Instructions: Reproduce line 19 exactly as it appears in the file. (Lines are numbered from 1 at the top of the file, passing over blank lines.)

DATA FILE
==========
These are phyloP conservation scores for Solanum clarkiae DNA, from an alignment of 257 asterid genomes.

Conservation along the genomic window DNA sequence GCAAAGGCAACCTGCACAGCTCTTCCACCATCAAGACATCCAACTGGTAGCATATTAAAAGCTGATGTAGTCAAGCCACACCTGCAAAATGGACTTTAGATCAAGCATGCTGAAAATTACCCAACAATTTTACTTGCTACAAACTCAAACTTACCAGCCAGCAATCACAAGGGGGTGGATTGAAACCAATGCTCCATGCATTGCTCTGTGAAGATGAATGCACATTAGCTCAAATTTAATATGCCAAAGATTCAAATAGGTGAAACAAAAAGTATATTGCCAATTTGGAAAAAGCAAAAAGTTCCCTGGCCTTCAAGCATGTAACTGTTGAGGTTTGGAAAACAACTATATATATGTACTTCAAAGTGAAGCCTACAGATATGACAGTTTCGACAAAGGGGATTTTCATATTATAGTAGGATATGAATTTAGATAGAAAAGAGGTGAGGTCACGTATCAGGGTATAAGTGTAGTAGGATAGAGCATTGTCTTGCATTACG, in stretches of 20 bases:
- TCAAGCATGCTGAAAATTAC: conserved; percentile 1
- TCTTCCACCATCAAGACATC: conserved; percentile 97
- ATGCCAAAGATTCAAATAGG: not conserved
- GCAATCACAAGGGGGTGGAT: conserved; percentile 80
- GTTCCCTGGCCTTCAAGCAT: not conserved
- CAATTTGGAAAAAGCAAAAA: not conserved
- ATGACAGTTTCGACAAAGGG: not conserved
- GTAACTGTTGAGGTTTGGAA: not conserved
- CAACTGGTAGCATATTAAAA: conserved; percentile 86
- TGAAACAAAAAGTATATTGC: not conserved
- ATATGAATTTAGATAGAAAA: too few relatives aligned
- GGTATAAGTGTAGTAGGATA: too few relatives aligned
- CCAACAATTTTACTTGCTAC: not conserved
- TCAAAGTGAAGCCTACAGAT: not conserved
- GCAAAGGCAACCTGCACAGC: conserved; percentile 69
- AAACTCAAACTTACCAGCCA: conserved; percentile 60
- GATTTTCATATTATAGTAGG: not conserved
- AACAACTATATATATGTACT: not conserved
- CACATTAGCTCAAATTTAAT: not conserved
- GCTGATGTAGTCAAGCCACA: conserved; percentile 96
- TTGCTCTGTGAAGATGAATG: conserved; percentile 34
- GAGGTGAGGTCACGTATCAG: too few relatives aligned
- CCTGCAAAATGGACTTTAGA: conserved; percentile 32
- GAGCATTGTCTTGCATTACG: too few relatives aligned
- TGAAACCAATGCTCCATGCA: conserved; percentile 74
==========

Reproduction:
- GATTTTCATATTATAGTAGG: not conserved